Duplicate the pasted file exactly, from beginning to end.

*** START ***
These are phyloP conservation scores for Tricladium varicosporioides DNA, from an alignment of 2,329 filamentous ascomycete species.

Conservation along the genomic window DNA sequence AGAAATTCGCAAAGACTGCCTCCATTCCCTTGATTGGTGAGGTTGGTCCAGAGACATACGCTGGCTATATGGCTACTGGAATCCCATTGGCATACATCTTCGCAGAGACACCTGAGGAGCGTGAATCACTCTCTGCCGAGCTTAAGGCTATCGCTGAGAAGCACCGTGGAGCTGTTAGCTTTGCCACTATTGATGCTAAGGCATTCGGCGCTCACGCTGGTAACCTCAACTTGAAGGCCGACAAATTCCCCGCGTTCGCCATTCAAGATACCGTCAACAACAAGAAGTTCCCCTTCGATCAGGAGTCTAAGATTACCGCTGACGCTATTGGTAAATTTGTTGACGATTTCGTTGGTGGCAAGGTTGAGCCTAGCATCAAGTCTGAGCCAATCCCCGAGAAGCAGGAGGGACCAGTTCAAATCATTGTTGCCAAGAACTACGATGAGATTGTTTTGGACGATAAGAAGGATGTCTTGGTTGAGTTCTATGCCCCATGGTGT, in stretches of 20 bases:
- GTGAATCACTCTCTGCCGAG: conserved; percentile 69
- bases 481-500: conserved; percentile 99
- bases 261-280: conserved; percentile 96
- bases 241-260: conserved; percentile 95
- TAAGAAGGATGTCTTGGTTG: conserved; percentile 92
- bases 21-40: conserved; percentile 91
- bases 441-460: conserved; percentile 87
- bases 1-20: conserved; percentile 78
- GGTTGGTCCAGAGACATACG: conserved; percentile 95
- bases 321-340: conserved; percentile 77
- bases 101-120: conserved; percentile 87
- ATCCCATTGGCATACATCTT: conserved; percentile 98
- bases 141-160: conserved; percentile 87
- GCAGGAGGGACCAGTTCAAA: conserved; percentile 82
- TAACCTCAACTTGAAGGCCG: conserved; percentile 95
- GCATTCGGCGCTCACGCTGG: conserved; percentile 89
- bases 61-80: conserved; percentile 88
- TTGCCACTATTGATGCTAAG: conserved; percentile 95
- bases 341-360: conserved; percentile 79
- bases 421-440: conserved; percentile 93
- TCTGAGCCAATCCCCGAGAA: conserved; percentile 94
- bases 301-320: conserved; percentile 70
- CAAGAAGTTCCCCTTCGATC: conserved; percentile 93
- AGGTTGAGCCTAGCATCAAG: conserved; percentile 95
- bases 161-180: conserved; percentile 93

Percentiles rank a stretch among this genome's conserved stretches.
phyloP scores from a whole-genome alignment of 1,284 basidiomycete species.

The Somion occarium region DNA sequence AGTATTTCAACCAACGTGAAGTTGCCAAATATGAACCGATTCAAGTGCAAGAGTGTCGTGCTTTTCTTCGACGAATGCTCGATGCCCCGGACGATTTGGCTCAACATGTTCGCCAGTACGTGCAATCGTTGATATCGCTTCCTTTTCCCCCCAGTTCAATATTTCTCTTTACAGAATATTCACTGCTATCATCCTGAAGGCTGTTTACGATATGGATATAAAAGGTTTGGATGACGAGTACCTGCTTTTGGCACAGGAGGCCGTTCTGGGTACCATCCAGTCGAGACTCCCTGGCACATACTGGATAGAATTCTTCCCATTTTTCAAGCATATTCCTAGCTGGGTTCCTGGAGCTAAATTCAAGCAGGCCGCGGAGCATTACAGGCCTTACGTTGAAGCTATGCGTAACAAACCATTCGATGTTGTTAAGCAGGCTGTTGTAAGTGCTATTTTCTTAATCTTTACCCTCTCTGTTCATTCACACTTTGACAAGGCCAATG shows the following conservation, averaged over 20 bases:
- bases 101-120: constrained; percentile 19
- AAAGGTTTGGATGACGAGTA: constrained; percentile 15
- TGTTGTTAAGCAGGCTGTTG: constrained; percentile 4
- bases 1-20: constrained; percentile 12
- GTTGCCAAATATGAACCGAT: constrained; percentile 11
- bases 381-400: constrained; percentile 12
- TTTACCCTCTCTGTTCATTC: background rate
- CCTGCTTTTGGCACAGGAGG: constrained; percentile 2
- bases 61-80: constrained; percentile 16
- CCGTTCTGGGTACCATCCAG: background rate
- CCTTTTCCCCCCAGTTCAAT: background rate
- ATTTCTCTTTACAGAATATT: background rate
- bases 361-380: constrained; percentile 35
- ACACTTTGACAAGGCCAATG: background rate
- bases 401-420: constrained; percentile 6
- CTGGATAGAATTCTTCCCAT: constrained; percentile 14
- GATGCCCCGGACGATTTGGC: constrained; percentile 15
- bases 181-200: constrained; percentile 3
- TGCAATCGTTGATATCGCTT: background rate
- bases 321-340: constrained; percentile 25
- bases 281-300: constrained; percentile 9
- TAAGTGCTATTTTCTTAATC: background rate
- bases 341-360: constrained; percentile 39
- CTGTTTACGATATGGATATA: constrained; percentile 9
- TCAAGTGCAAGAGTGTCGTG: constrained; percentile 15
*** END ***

These are phyloP conservation scores for Tricladium varicosporioides DNA, from an alignment of 2,329 filamentous ascomycete species.

Conservation along the genomic window DNA sequence AGAAATTCGCAAAGACTGCCTCCATTCCCTTGATTGGTGAGGTTGGTCCAGAGACATACGCTGGCTATATGGCTACTGGAATCCCATTGGCATACATCTTCGCAGAGACACCTGAGGAGCGTGAATCACTCTCTGCCGAGCTTAAGGCTATCGCTGAGAAGCACCGTGGAGCTGTTAGCTTTGCCACTATTGATGCTAAGGCATTCGGCGCTCACGCTGGTAACCTCAACTTGAAGGCCGACAAATTCCCCGCGTTCGCCATTCAAGATACCGTCAACAACAAGAAGTTCCCCTTCGATCAGGAGTCTAAGATTACCGCTGACGCTATTGGTAAATTTGTTGACGATTTCGTTGGTGGCAAGGTTGAGCCTAGCATCAAGTCTGAGCCAATCCCCGAGAAGCAGGAGGGACCAGTTCAAATCATTGTTGCCAAGAACTACGATGAGATTGTTTTGGACGATAAGAAGGATGTCTTGGTTGAGTTCTATGCCCCATGGTGT, in stretches of 20 bases:
- GTGAATCACTCTCTGCCGAG: conserved; percentile 69
- bases 481-500: conserved; percentile 99
- bases 261-280: conserved; percentile 96
- bases 241-260: conserved; percentile 95
- TAAGAAGGATGTCTTGGTTG: conserved; percentile 92
- bases 21-40: conserved; percentile 91
- bases 441-460: conserved; percentile 87
- bases 1-20: conserved; percentile 78
- GGTTGGTCCAGAGACATACG: conserved; percentile 95
- bases 321-340: conserved; percentile 77
- bases 101-120: conserved; percentile 87
- ATCCCATTGGCATACATCTT: conserved; percentile 98
- bases 141-160: conserved; percentile 87
- GCAGGAGGGACCAGTTCAAA: conserved; percentile 82
- TAACCTCAACTTGAAGGCCG: conserved; percentile 95
- GCATTCGGCGCTCACGCTGG: conserved; percentile 89
- bases 61-80: conserved; percentile 88
- TTGCCACTATTGATGCTAAG: conserved; percentile 95
- bases 341-360: conserved; percentile 79
- bases 421-440: conserved; percentile 93
- TCTGAGCCAATCCCCGAGAA: conserved; percentile 94
- bases 301-320: conserved; percentile 70
- CAAGAAGTTCCCCTTCGATC: conserved; percentile 93
- AGGTTGAGCCTAGCATCAAG: conserved; percentile 95
- bases 161-180: conserved; percentile 93

Percentiles rank a stretch among this genome's conserved stretches.
phyloP scores from a whole-genome alignment of 1,284 basidiomycete species.

The Somion occarium region DNA sequence AGTATTTCAACCAACGTGAAGTTGCCAAATATGAACCGATTCAAGTGCAAGAGTGTCGTGCTTTTCTTCGACGAATGCTCGATGCCCCGGACGATTTGGCTCAACATGTTCGCCAGTACGTGCAATCGTTGATATCGCTTCCTTTTCCCCCCAGTTCAATATTTCTCTTTACAGAATATTCACTGCTATCATCCTGAAGGCTGTTTACGATATGGATATAAAAGGTTTGGATGACGAGTACCTGCTTTTGGCACAGGAGGCCGTTCTGGGTACCATCCAGTCGAGACTCCCTGGCACATACTGGATAGAATTCTTCCCATTTTTCAAGCATATTCCTAGCTGGGTTCCTGGAGCTAAATTCAAGCAGGCCGCGGAGCATTACAGGCCTTACGTTGAAGCTATGCGTAACAAACCATTCGATGTTGTTAAGCAGGCTGTTGTAAGTGCTATTTTCTTAATCTTTACCCTCTCTGTTCATTCACACTTTGACAAGGCCAATG shows the following conservation, averaged over 20 bases:
- bases 101-120: constrained; percentile 19
- AAAGGTTTGGATGACGAGTA: constrained; percentile 15
- TGTTGTTAAGCAGGCTGTTG: constrained; percentile 4
- bases 1-20: constrained; percentile 12
- GTTGCCAAATATGAACCGAT: constrained; percentile 11
- bases 381-400: constrained; percentile 12
- TTTACCCTCTCTGTTCATTC: background rate
- CCTGCTTTTGGCACAGGAGG: constrained; percentile 2
- bases 61-80: constrained; percentile 16
- CCGTTCTGGGTACCATCCAG: background rate
- CCTTTTCCCCCCAGTTCAAT: background rate
- ATTTCTCTTTACAGAATATT: background rate
- bases 361-380: constrained; percentile 35
- ACACTTTGACAAGGCCAATG: background rate
- bases 401-420: constrained; percentile 6
- CTGGATAGAATTCTTCCCAT: constrained; percentile 14
- GATGCCCCGGACGATTTGGC: constrained; percentile 15
- bases 181-200: constrained; percentile 3
- TGCAATCGTTGATATCGCTT: background rate
- bases 321-340: constrained; percentile 25
- bases 281-300: constrained; percentile 9
- TAAGTGCTATTTTCTTAATC: background rate
- bases 341-360: constrained; percentile 39
- CTGTTTACGATATGGATATA: constrained; percentile 9
- TCAAGTGCAAGAGTGTCGTG: constrained; percentile 15